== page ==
The letter, which was signed by more than 150 public figures, including Malcolm Gladwell, J.K. Rowling, Kmele Foster, Jonathan Haidt, Steven Pinker, and many others, received significant backlash. Following the outcry, “two of the dozens upon dozens of academics, writers, and artists who originally signed the letter … distanced themselves from it, and one has apologized,” The Daily Wire previously reported.

After The New York Times’ Jennifer Finney Boylan apologized for signing the letter, saying she wasn’t aware of “who else had signed” it, author J.K. Rowling called her out, tweeting: “You’re still following me, Jennifer. Be sure to publicly repent of your association with Goody Rowling before unfollowing and volunteer to operate the ducking stool next time, as penance.”

Rowling has been the target of an ongoing cancel campaign after refusing to back down from her beliefs surrounding certain transgender issues, and the ways in which the transgender movement has impacted women.

Rowling’s position has caused several actors from the “Harry Potter” film franchises to publicly distance themselves from Rowling.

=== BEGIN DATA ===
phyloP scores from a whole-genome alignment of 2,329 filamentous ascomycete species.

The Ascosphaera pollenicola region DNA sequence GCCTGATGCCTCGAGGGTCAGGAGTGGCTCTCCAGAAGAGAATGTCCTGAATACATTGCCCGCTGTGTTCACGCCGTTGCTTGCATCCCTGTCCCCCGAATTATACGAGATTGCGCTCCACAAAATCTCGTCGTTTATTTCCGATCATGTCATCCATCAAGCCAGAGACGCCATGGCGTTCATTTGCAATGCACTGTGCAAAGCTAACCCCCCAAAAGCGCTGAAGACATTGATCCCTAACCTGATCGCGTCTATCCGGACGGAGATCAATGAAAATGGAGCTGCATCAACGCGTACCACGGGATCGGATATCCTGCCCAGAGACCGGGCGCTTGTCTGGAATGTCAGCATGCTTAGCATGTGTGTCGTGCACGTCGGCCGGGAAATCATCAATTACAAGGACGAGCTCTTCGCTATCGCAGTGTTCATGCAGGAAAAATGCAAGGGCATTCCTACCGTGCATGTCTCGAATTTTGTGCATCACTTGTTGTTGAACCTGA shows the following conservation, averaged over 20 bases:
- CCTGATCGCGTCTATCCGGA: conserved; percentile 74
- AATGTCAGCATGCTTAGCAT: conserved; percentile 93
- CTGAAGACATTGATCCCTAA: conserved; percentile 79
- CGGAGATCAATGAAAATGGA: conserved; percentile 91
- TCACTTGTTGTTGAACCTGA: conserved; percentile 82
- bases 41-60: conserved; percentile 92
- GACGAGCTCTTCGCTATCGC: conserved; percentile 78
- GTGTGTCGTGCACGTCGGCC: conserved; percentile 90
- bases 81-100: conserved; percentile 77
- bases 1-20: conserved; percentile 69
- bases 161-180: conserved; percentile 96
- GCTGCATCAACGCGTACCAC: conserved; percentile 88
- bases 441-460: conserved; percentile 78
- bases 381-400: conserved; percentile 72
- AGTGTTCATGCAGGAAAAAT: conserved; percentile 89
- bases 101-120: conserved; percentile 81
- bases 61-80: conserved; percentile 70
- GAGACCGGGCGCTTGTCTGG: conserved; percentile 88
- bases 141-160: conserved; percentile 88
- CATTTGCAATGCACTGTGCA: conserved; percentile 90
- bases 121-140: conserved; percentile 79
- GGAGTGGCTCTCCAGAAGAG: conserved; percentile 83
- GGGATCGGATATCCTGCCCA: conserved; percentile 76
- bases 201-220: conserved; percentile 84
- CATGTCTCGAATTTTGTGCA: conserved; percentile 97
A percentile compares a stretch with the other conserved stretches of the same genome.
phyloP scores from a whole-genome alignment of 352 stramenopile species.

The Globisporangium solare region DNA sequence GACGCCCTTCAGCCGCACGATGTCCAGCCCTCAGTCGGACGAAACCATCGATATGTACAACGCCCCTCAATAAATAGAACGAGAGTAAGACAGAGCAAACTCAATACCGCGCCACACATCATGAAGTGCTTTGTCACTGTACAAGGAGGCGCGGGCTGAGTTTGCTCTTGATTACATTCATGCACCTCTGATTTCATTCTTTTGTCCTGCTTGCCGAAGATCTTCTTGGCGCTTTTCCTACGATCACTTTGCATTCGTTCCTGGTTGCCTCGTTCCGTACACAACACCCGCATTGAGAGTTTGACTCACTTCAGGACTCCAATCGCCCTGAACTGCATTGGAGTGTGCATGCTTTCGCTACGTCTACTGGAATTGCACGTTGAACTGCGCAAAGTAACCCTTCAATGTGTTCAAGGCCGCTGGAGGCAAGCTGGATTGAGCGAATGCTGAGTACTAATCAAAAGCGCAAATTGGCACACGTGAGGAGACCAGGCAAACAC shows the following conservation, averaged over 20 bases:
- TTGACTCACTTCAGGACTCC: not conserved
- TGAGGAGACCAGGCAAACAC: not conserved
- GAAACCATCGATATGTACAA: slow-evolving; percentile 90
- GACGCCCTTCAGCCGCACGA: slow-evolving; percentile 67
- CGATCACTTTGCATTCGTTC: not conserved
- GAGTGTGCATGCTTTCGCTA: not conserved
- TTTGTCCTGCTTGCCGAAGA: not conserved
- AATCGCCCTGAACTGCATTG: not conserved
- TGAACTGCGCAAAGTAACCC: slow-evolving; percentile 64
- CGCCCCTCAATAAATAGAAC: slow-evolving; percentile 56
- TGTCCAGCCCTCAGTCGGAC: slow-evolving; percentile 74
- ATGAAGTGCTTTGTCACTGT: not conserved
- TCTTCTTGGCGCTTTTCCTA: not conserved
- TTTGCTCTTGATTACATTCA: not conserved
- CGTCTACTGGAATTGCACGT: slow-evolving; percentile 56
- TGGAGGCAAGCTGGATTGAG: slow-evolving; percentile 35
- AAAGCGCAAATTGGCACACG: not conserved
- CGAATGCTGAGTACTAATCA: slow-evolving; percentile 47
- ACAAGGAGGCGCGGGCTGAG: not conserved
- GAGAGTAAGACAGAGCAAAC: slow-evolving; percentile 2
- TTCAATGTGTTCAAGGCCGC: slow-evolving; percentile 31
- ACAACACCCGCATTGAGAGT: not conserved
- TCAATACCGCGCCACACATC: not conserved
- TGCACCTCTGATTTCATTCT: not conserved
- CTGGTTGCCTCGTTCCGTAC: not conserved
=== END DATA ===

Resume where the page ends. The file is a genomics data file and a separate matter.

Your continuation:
Eddie Redmayne, who plays Newt Scamander in the “Fantastic Beasts” film series, told Variety: “As someone who has worked with both J.K. Rowling and members of the trans community, I wanted to make it absolutely clear where I stand. I disagree with Jo’s comments.”

Daniel Radcliffe made similar remarks, stating in part: “To all the people who now feel that their experience of the books has been tarnished or diminished, I am deeply sorry for the pain these comments have caused you.”

RELATED: Rowling Pens Essay Defending Herself Against ‘Trans’ Blowback: ‘I Refuse To Bow Down’

RELATED: Publishing Staff Threatens To Strike If Company Keeps J.K. Rowling’s Book